Moreover, while Bibi would not be in the running for Jeffersonian democrat of the decade (I can’t think of any current leader who would, in fact), he has been in office for 10 consecutive years now and no one with either a straight face or historical memory could seriously term his rule dictatorial. Compare Israel today with the benevolent hegemony that Mapai exerted over the country in the 1950s (especially over the Arab sector, under military rule). Or any of the authoritarian regimes and parties now popping up, monthly it seems. Obviously, I am referring only to ‘Green-line Israel’, not to the millions of Palestinians under Israel’s control, who have little say in what is de facto their government.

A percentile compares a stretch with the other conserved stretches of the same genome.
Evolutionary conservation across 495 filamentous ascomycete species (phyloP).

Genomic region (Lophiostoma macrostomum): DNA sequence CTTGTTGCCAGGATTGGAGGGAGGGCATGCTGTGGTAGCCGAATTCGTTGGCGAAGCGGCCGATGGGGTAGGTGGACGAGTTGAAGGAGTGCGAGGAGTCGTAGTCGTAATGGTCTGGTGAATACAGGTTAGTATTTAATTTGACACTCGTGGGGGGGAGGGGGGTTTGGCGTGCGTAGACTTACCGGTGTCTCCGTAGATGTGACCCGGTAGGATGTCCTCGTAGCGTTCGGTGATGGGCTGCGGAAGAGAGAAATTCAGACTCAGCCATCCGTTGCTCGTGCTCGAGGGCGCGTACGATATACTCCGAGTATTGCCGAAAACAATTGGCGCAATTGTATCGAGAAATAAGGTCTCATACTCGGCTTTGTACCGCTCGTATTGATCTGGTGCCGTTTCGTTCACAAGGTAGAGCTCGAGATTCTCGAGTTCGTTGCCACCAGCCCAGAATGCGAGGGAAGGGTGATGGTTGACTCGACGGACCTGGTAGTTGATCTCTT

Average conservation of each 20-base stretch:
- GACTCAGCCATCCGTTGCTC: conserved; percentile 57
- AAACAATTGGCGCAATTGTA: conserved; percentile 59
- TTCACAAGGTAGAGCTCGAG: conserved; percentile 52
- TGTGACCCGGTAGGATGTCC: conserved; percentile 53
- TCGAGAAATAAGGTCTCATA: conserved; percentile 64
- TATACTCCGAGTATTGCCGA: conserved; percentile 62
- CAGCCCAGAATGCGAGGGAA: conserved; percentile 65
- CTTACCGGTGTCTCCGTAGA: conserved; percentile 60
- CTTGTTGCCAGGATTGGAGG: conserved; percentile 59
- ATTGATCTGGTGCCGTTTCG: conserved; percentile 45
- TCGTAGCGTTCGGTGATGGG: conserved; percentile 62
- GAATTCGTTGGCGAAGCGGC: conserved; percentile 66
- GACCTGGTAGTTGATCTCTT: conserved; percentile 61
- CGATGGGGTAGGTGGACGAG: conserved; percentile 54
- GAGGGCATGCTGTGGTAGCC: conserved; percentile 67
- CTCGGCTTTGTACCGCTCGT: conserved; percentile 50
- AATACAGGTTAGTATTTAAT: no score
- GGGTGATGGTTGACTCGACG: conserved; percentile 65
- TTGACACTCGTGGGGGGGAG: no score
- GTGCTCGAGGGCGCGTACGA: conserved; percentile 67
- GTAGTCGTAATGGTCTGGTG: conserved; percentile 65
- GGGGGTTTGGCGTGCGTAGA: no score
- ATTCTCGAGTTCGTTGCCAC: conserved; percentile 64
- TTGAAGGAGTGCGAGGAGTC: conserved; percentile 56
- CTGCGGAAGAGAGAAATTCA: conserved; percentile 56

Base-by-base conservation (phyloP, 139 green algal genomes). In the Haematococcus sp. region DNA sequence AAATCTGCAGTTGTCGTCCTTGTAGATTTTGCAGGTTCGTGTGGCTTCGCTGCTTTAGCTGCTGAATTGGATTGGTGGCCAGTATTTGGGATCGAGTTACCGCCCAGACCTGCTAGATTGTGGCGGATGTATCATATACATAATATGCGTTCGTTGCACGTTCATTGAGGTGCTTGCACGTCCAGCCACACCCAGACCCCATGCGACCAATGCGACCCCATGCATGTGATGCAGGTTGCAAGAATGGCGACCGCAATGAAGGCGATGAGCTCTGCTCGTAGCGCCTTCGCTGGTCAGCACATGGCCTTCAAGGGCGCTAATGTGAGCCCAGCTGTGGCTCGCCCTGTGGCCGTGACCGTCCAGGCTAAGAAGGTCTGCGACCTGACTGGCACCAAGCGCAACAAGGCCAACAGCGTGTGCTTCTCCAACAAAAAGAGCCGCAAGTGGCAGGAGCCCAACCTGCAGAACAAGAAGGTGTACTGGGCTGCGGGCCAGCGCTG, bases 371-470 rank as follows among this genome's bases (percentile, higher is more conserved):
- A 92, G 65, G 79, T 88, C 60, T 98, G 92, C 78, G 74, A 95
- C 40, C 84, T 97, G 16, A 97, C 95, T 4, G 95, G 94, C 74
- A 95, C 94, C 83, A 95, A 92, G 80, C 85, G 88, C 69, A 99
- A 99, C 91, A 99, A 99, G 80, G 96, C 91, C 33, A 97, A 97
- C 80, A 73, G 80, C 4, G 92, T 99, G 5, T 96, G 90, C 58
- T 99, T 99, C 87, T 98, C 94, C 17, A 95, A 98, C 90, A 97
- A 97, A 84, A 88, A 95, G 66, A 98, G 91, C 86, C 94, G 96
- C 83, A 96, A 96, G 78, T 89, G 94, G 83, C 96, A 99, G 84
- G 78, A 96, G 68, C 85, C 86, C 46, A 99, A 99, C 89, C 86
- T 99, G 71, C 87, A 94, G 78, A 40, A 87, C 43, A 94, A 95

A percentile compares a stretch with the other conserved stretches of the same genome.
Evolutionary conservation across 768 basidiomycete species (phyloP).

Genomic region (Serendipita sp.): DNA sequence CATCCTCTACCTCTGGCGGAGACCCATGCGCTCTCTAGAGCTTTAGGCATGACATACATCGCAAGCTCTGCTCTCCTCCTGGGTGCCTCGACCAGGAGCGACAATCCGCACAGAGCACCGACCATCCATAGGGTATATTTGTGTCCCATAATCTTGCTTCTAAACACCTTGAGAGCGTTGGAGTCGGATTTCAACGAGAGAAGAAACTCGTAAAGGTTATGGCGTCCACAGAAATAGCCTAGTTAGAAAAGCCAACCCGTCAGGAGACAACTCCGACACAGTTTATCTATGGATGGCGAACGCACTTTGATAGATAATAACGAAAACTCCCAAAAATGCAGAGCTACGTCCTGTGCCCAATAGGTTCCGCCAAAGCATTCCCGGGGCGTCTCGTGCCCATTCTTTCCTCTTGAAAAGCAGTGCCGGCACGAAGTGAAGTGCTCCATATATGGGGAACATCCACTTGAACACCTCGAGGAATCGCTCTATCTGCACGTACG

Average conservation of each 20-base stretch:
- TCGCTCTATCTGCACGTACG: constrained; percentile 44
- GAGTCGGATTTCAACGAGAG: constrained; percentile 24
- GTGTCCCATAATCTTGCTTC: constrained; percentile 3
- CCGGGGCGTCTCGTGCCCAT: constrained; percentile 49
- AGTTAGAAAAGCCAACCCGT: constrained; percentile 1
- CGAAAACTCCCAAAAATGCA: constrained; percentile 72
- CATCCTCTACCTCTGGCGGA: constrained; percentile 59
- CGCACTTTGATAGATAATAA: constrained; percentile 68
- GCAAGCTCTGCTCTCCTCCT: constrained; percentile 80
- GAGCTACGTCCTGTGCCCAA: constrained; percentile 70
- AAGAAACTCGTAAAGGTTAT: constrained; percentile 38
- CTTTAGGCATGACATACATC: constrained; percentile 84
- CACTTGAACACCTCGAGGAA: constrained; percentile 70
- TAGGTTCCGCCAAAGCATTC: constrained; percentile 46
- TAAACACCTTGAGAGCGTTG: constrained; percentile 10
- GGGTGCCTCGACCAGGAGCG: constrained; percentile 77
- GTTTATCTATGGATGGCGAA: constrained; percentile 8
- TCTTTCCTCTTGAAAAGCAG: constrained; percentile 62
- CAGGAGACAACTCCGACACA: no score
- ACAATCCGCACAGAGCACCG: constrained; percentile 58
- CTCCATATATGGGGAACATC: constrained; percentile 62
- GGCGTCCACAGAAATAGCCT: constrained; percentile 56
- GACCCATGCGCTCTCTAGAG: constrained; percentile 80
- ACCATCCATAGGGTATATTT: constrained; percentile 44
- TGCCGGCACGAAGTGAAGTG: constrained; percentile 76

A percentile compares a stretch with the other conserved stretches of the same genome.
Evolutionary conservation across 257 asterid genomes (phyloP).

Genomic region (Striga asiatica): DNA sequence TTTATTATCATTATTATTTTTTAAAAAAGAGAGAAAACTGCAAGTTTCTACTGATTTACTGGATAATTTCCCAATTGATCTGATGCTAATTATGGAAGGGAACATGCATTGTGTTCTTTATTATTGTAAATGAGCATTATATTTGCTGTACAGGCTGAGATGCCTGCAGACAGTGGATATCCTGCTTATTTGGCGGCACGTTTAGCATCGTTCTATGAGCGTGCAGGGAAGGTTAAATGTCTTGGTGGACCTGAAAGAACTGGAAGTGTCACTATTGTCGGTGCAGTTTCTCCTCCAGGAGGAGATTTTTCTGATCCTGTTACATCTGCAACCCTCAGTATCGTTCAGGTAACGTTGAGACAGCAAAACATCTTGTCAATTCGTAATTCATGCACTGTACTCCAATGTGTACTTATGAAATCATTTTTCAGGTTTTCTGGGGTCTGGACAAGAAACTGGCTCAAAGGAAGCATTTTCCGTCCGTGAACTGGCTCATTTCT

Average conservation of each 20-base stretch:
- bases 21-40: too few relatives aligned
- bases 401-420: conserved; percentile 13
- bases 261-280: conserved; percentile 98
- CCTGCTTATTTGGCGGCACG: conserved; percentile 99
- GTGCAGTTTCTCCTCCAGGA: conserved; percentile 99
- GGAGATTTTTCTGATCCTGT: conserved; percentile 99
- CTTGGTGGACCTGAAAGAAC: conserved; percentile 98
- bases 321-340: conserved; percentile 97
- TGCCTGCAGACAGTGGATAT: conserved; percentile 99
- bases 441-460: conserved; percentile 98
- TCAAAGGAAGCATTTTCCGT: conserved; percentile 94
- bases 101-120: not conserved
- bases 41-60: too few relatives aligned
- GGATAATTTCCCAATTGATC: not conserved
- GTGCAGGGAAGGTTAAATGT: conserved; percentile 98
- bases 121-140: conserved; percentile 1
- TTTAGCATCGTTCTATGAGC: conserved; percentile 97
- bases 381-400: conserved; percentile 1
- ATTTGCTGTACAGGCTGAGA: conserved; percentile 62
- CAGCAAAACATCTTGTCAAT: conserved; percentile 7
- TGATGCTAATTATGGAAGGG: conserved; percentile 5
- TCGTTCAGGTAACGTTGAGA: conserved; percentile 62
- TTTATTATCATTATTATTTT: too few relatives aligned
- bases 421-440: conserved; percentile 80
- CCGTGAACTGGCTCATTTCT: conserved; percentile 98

I don’t dispute that Bibi’s last government, especially, has eroded civil liberties, limited judicial independence, and harassed leftwing NGO’s, among other despicable actions. But exactly while Bibi has been in office, a number of other once democratic countries, particularly in Eastern Europe, have become illiberal democracies or, arguably, illiberal semi-dictatorships. Israel is nowhere near that. Where are the arbitrary arrests on trumped-up charges, newspapers closed down, political parties banned, or even (as in the US, which is still a democracy), significant numbers of citizens denied the right to vote? Not in the Israel of 2019. And my guess is that won’t be part of the Israel of 2029, either.